What is the difference between "can" and "could" in English?

Can you explain the usage and meaning of “can” and “could” in English? How are they used in different contexts and what are some examples of sentences with these modals?

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“Can” and “could” are both modal verbs in English, and they are used to express ability, possibility, permission, and make requests. However, there are some differences in their usage and meaning.

Usage and Meaning of “Can”:

  1. Ability: “Can” is used to talk about general ability or capability in the present. It indicates that someone has the skill or knowledge to do something.

    • Example: I can speak three languages.
  2. Possibility: “Can” is also used to express possibility or likelihood in the present.

    • Example: It can rain tomorrow.
  3. Permission: “Can” can be used to ask for and give permission in a formal or informal way.

    • Example (asking for permission): Can I use the restroom?
    • Example (giving permission): You can play outside after you finish your homework.
  4. Making requests: “Can” is often used to make requests in a polite manner.

    • Example: Can you please pass me the salt?

Usage and Meaning of “Could”:

  1. Ability in the Past: “Could” is used to talk about past ability or capability. It indicates that someone had the skill or knowledge to do something in the past.

    • Example: When I was younger, I could run very fast.
  2. Polite Requests: “Could” is often used to make polite requests.

    • Example: Could you please help me with this?
  3. Conditional or Hypothetical Situations: “Could” is used to express hypothetical or conditional situations.

    • Example: If I had more time, I could finish the project.
  4. Indirect Speech or Reported Speech: “Could” is used to report indirect speech or someone’s statements, thoughts, or opinions.

    • Example: She said she could come to the party.

Differences between “Can” and “Could”:

  1. Time: “Can” refers to present ability or possibility, while “could” refers to past ability or hypothetical situations.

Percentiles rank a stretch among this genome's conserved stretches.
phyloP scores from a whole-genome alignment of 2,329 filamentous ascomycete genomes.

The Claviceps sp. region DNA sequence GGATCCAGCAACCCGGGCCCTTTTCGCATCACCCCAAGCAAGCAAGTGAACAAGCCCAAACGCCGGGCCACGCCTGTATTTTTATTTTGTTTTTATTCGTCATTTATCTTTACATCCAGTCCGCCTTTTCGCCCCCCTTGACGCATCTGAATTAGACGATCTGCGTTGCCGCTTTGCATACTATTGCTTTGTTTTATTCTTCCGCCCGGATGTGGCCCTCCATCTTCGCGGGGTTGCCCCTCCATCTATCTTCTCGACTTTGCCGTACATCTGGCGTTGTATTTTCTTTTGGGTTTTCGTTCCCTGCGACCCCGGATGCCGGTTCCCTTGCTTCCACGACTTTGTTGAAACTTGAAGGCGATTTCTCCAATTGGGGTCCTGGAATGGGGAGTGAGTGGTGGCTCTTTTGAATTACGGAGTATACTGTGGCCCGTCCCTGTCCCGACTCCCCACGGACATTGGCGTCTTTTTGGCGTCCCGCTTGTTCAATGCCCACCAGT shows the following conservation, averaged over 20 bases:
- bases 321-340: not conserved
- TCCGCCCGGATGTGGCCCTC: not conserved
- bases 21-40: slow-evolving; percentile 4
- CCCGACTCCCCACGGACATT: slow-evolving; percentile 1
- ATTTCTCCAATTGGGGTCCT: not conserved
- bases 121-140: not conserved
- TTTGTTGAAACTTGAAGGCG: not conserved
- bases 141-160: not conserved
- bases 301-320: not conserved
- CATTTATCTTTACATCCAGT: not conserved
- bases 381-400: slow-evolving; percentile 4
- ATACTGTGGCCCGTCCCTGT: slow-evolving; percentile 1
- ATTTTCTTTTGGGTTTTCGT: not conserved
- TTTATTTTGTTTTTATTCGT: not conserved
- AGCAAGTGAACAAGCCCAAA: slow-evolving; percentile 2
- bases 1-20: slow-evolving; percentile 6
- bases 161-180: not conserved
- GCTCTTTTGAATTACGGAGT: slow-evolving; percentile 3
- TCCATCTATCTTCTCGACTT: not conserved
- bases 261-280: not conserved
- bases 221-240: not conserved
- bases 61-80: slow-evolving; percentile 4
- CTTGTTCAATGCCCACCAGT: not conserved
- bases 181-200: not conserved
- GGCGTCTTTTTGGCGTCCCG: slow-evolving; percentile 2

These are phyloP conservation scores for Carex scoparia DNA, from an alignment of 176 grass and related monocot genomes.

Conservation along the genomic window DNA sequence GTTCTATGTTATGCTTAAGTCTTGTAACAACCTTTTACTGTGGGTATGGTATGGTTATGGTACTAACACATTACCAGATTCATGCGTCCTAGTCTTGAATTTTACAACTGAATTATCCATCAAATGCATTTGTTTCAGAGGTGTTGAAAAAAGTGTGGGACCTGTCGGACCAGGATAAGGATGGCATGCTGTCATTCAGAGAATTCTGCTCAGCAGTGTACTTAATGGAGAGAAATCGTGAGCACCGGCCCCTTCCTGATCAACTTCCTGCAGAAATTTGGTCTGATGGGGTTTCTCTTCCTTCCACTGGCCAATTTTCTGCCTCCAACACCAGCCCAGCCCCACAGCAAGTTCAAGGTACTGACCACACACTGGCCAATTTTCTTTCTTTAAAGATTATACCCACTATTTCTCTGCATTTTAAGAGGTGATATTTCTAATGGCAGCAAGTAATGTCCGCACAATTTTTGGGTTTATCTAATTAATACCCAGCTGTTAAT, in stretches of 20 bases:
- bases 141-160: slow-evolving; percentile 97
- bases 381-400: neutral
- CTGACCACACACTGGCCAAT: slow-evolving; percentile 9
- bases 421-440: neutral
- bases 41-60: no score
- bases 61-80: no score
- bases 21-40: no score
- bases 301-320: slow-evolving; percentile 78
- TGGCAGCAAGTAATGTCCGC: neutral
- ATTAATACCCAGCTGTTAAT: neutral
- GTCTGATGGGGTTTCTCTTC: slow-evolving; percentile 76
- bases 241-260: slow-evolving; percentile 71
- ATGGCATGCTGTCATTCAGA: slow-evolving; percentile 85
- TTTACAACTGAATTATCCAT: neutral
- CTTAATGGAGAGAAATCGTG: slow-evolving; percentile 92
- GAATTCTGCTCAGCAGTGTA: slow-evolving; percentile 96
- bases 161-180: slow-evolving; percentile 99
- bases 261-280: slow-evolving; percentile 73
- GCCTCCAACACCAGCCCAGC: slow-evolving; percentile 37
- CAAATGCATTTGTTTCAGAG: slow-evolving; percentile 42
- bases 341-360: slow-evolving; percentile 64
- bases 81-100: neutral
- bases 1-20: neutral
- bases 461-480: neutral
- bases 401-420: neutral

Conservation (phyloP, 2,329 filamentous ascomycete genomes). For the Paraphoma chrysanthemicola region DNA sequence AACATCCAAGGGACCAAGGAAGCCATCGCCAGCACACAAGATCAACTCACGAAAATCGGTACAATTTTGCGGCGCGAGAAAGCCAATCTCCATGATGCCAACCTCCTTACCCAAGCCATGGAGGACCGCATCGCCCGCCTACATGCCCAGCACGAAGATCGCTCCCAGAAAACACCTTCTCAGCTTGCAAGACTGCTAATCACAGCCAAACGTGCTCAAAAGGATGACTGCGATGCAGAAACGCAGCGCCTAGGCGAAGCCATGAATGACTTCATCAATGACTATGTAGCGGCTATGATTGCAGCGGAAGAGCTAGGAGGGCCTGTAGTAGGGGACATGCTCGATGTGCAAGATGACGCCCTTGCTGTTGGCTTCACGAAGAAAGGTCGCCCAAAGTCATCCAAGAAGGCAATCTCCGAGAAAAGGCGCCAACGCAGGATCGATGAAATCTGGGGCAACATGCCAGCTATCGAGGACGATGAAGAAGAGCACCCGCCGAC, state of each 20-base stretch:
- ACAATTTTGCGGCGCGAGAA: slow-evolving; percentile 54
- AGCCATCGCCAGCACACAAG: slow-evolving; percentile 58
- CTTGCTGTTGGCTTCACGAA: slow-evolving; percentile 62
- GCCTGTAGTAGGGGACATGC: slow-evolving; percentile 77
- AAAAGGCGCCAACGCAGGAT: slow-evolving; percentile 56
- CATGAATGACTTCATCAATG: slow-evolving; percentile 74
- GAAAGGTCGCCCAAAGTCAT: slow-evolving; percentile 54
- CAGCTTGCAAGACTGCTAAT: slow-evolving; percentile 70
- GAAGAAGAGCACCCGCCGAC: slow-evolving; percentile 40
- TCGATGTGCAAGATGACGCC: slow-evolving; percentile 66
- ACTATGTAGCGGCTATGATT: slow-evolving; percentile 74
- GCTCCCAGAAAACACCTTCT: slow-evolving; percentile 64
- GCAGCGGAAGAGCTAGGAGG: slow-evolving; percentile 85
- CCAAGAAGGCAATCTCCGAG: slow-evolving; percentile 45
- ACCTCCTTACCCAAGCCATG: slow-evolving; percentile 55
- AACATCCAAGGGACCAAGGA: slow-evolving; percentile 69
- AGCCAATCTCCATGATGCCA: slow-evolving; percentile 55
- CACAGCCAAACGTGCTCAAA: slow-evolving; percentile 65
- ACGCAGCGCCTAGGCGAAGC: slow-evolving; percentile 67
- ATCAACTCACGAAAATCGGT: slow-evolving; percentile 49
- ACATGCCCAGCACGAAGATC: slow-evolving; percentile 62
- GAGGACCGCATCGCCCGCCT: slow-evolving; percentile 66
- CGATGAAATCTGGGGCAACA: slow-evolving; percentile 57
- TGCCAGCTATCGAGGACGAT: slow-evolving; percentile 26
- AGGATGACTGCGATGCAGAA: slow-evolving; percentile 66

2. Formality: “Can” is relatively more informal, whereas “could” is considered more polite and formal, especially when making requests or seeking permission.

  3. Level of Certainty: “Can” indicates a higher level of certainty or stronger possibility, while “could” suggests a lower level of certainty or weaker possibility.

  4. Reported Speech: “Could” is used to report someone’s statement or indirect speech, while “can” is not typically used in reported speech.


  1. Ability:

    • I can swim. (present ability)
    • When she was younger, she could play the piano. (past ability)
  2. Possibility:

    • It can be challenging to learn a new language. (present possibility)
    • He said he could come to the party. (reported speech)
  3. Permission:

    • Can I use your phone, please? (asking for permission)
    • You can borrow my car if you need to. (giving permission)
  4. Making Requests:

    • Can you help me carry these boxes?
    • Could you please pass me the butter?


  • Modal Verbs: Auxiliary verbs that express various attitudes and moods like ability, possibility, permission, etc.
  • Formal: Polite and suitable for official or serious situations.
  • Informal: Casual and suitable for relaxed or familiar situations.
  • Reported Speech: Reporting or paraphrasing what someone said without using their exact words.